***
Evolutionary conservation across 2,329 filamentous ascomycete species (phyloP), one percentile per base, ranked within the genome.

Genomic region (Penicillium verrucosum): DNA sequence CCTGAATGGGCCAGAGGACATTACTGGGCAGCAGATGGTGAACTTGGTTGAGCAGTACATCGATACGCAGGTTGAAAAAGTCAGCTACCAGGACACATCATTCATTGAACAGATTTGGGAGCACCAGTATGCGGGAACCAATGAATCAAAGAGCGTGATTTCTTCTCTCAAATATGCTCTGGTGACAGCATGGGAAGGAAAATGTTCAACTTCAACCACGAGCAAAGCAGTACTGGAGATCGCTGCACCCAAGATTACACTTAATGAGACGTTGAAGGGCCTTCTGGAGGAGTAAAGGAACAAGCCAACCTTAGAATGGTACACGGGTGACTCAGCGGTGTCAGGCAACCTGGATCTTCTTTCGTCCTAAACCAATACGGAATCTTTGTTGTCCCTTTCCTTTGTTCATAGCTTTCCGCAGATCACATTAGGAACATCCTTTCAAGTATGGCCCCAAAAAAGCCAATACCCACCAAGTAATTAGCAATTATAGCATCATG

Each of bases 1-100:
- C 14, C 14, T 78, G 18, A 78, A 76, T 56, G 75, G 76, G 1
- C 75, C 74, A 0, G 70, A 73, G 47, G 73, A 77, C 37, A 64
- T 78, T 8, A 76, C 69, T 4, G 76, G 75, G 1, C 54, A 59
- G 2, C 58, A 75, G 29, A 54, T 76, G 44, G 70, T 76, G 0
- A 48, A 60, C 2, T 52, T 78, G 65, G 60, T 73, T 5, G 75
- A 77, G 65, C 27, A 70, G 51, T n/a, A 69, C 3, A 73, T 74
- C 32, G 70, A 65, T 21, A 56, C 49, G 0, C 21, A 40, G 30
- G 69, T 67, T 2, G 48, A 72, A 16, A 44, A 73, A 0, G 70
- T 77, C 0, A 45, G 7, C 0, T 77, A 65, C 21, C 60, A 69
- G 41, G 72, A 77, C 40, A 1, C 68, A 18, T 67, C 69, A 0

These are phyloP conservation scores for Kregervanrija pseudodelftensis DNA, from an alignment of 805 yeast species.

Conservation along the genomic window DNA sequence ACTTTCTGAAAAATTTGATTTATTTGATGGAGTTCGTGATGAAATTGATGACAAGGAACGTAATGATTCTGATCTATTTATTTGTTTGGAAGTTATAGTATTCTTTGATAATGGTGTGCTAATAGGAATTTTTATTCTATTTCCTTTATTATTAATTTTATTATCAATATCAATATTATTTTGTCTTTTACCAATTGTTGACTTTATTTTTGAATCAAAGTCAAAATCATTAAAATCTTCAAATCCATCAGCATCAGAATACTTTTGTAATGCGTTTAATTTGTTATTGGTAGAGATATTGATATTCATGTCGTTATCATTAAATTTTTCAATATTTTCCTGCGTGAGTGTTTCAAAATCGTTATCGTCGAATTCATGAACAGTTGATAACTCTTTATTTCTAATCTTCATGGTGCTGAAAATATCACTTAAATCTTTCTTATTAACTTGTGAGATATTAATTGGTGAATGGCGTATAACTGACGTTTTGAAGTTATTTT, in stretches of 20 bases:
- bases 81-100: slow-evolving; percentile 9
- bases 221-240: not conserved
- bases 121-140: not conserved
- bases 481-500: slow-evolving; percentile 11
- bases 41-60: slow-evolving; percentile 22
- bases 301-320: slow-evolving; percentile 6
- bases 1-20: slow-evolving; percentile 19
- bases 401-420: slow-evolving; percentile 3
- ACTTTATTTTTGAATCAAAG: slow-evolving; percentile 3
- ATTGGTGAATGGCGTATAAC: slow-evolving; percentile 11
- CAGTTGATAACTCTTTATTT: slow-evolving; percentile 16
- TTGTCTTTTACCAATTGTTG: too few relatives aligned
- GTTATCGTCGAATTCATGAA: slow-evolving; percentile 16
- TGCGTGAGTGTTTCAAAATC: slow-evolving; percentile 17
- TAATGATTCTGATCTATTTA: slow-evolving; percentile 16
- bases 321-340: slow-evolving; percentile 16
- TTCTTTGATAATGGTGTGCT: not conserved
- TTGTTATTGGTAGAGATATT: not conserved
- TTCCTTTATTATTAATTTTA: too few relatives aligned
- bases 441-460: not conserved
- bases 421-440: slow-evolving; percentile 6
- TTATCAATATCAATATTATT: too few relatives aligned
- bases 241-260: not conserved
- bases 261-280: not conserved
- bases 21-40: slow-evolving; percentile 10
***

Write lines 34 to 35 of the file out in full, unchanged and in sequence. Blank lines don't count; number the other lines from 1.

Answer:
- TTCCTTTATTATTAATTTTA: too few relatives aligned
- bases 441-460: not conserved